Understanding basic hand sewing fundamentals is really a life skill. Every adult should know how to make simple repairs and adjustments for day to day clothing needs. Like learning reading, math, or balancing your checkbook, sewing takes a bit of time and practice, but it can soon become as simple as two plus two.
Basic Sewing Skills Everyone Should Know
This is a universally applicable list of basic sewing know-how. It doesn’t require a sewing machine, just a few basic sewing tools and instructions on how to use them. I’m going to cover five necessary skills that will help you get through the most basic sewing crisis situations.
The basic sewing skills that everyone should know are:
1. Building a sewing kit
Being prepared can be half the battle. A basic sewing kit can be purchased at many general retail outlets, from grocery to department stores and even convenience stores. I always recommend each person builds their own personal sewing kit, but if you are only interested in learning basic sewing skills, a medium-sized kit will probably be sufficient for your needs. Keep in mind that a prepackaged kit often contains lower-quality thread and other items.
You can always supplement a store-bought kit if you find you need more tools. A basic kit should include the following:
- Several different sized needles.
- A variety of thread colors.
- Small scissors.
- A thimble
- A measuring tape or guage
You may want to add a small pack of buttons and other fasteners to the kit. Most kits come with standard-sized to light thread. You may want to add some heavier thread for repairing fabrics such as denim. You may also want to add some type of fusible backing for making repairs to torn fabric easier.
2. Needle and thread sizes
Choosing the right needle can make more difference than you might think. It’s true, you may find one needle that just seems to fit your hand better and will work for most needs. But no one needle can sew everything equally well. Lighter fabrics need a slimmer needle size, and heavier fabrics a more substantial size to avoid breakage.
The same can be said of thread. A rule of thumb would be to try to match the type and color of thread used throughout the piece you’re sewing. Questions to ask would include what type of fabric you’re dealing with, such as cotton, polyester, or wool, and how heavy the fabric is.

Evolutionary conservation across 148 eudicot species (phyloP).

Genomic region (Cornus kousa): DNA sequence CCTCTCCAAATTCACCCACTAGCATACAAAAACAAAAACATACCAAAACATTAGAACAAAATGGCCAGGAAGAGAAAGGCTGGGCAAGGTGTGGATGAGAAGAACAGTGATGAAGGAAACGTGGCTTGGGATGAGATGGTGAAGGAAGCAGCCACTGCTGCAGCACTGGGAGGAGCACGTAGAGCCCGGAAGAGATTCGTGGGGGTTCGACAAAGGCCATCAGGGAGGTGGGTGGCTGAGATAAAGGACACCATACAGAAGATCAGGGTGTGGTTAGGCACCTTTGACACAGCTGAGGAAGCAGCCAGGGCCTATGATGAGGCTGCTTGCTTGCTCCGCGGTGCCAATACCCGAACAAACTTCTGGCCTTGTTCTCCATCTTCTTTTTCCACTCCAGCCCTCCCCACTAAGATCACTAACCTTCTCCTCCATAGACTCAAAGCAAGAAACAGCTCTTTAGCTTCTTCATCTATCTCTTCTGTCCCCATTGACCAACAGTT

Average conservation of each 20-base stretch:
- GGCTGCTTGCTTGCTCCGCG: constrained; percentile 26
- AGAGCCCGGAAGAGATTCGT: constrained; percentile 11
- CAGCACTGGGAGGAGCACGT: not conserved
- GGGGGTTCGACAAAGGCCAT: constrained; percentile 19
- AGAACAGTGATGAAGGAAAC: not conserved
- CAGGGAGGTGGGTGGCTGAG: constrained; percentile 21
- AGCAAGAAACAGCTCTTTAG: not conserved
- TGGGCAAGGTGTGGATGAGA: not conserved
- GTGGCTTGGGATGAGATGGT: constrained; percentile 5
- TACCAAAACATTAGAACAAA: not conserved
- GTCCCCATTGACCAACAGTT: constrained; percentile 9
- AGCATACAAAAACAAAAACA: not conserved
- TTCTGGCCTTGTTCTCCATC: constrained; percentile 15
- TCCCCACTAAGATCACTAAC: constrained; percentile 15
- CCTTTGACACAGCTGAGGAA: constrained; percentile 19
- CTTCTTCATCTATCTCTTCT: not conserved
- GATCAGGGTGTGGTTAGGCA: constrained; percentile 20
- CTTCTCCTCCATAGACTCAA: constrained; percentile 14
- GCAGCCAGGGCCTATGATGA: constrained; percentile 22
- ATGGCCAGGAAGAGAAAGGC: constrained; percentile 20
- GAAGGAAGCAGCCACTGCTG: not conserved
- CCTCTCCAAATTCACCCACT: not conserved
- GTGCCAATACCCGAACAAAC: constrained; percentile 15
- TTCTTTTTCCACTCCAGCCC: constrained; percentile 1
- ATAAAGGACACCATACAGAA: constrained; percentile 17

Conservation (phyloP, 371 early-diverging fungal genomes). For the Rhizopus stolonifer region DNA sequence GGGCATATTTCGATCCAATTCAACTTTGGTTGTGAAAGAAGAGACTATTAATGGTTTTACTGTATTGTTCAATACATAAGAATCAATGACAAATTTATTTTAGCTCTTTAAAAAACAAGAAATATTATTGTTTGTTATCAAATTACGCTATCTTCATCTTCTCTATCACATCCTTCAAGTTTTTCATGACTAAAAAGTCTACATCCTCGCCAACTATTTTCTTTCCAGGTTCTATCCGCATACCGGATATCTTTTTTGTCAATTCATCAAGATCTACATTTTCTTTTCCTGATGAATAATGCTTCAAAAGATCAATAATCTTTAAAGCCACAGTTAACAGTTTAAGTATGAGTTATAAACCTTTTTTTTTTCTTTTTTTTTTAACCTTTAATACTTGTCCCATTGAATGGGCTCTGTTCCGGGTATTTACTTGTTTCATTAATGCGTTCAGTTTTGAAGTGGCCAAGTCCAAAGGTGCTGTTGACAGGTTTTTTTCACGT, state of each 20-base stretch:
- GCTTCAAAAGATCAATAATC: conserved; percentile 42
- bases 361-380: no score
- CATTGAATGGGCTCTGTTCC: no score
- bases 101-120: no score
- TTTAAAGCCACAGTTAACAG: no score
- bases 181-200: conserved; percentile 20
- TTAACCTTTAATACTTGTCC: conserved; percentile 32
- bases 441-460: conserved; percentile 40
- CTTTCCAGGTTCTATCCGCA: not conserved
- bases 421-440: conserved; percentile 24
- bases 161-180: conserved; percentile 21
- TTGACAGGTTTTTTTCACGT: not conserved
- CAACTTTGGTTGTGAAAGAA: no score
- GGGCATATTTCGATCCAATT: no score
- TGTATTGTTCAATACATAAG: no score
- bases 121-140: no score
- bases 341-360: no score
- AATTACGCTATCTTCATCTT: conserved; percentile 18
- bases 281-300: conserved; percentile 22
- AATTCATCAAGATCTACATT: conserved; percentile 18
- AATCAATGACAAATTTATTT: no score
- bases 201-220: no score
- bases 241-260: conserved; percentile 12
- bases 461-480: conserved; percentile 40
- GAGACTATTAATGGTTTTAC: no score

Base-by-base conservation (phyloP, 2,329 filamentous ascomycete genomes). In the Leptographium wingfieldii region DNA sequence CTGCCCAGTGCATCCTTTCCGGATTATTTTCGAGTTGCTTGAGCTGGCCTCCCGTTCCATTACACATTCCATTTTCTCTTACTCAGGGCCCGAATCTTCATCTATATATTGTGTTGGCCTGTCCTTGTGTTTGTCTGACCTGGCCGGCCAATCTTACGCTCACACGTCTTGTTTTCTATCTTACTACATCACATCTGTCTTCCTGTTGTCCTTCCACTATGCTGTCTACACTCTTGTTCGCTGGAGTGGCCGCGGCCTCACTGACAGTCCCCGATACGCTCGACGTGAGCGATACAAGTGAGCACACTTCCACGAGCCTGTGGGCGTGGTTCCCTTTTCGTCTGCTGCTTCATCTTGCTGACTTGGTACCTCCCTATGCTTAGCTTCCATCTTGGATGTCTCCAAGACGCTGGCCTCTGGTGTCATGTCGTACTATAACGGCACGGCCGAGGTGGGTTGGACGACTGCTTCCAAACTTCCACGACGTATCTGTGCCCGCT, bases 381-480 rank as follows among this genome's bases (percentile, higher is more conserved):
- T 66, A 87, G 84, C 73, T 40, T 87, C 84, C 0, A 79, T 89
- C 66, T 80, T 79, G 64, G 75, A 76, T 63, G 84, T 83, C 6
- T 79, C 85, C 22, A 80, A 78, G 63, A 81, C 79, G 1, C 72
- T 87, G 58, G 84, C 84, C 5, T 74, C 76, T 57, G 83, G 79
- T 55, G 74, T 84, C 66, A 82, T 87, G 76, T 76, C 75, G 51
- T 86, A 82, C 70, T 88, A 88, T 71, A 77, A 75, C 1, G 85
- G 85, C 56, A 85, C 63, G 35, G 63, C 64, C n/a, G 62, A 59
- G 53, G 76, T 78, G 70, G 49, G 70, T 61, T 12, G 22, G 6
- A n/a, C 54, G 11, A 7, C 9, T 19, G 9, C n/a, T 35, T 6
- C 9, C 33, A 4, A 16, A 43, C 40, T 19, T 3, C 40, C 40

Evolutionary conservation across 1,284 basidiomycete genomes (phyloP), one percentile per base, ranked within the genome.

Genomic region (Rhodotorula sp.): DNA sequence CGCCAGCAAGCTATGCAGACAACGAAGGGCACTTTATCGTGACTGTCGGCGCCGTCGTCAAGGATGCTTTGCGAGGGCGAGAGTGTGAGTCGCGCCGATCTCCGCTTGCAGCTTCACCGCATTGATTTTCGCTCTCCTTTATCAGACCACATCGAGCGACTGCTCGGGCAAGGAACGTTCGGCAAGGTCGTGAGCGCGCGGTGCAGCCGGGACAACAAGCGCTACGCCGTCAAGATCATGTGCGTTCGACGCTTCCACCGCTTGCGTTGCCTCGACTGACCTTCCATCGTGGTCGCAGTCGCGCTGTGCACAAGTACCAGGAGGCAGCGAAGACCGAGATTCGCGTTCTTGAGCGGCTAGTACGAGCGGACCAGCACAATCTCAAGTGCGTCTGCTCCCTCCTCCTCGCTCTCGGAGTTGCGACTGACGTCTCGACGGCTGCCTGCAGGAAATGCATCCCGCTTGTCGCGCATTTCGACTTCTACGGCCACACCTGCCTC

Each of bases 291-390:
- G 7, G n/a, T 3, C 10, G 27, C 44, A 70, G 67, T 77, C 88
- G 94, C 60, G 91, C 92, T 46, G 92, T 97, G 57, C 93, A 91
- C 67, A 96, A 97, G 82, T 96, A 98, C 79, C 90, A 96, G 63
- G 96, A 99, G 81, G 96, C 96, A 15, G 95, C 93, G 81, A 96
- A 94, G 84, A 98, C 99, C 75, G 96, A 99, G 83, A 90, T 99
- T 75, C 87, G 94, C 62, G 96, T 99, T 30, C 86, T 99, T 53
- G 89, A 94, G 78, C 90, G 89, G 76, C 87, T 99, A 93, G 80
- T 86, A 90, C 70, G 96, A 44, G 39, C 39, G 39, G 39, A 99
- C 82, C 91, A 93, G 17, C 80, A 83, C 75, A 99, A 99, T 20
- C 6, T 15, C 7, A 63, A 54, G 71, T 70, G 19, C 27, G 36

Again, a prepackaged sewing kit will generally contain inferior quality thread. Although it may be adequate for emergency needs, you’ll want to supplement it with quality thread for added endurance and overall appearance for your nicer pieces, such as business suits or dresses.
Most sewing repairs are done with a single thread, though heavier fabrics may hold together better if you use a double thread. After threading your needle, pull one side of the thread longer and knot the longer side for single-thread repairs. Pull both threads even and knot them together for double-thread repairs.
3. Knotting the thread
Obviously, if you want your hand sewing to hold, you will need to have dependable knots at both ends. There are a number of ways to create knots that will not slip loose or pull through your fabric. It may take a bit of practice to be able to make an end knot in your thread that’s big enough to not pull through but small enough to not be unsightly.
If the fabric you’re sewing has a very loose weave, it’s a good idea to choose a knot that is integral to the fabric at both the beginning and end of your sewing. Knots can be hidden under seams or any other place where the fabric overlaps.
4. Basic hand-sewing stitches
The three most important stitches for hand sewing are the straight stitch for seams, the blanket stitch for edges, and the invisible hemstitch.
Straight stitch: A straight stitch is made by simply weaving the needle in and out as evenly as possible. Be careful not to either pull the thread too tight or leave it too loose. Continuously check to ensure the fabric lays flat all along the seam.
Blanket stitch: A blanket stitch is a great way to lessen the chance of fraying edges. It can also be a decorative stitch for simple hand-sewn projects.
Invisible hem: One of the most frequent sewing needs is to repair or adjust a hem. Unless you’re hemming jeans, this will involve using an invisible hemstitch.
The most important hemstitch tips I can give you are, first of all, never just turn up and sew a raw edge. This will often lead to the stitching being lost to fraying edges. If you are unable to finish the edge, turn under 1/4 to 1/2 inch of fabric to avoid this issue.
The second tip is to pick up as little of the fabric opposite the hem fold as possible. Usually, just a few threads are sufficient, so that the stitch will truly be invisible instead of appearing as a small stitch on the outside of the garment.
The overall rule for replacing a button is to look at the other buttons on the garment and sew in the same manner with the same type of thread. Most buttons will have either two or four buttons drilled straight through a flat surface. However, there are also buttons, especially on kids’ clothes that have no visible hole on top, but rather have a small knob underneath with a hole through it. These are called shank buttons.
Replacing most buttons is a fairly straightforward process using a double thread. I will, however, emphasize the importance of making sure you knot your thread well so that the button does not work its way loose again. And if a button has been ripped off, leaving a hole, you will need a patch of some type under the hole, even if it’s an iron-on patch, before replacing the button.